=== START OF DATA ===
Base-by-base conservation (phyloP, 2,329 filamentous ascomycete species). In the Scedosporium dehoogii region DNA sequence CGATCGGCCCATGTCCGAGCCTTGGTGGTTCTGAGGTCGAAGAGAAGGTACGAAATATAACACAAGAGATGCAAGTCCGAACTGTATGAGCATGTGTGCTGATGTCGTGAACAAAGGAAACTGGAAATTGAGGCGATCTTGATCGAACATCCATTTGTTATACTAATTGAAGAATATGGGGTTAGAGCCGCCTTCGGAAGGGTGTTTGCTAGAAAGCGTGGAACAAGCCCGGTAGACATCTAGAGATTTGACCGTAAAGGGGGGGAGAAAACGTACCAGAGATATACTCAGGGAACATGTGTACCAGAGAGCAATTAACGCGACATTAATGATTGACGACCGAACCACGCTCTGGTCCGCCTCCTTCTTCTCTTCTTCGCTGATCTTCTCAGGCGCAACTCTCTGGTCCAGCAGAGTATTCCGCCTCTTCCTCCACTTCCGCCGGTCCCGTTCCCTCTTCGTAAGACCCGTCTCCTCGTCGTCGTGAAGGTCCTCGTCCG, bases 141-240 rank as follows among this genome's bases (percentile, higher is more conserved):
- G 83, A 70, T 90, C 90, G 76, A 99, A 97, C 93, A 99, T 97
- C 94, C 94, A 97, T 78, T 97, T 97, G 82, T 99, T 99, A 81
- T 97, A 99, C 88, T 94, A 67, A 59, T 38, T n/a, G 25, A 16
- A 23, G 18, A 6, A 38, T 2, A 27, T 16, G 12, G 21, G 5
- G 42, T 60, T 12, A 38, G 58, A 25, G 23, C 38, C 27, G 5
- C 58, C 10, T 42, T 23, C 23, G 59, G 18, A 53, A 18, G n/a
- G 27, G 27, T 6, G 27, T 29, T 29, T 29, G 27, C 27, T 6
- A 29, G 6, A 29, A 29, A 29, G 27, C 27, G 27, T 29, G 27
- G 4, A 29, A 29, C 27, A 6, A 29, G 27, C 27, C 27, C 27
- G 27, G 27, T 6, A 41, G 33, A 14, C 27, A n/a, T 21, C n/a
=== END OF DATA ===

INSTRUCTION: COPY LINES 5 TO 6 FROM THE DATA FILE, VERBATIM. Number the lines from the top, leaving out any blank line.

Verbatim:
- A 23, G 18, A 6, A 38, T 2, A 27, T 16, G 12, G 21, G 5
- G 42, T 60, T 12, A 38, G 58, A 25, G 23, C 38, C 27, G 5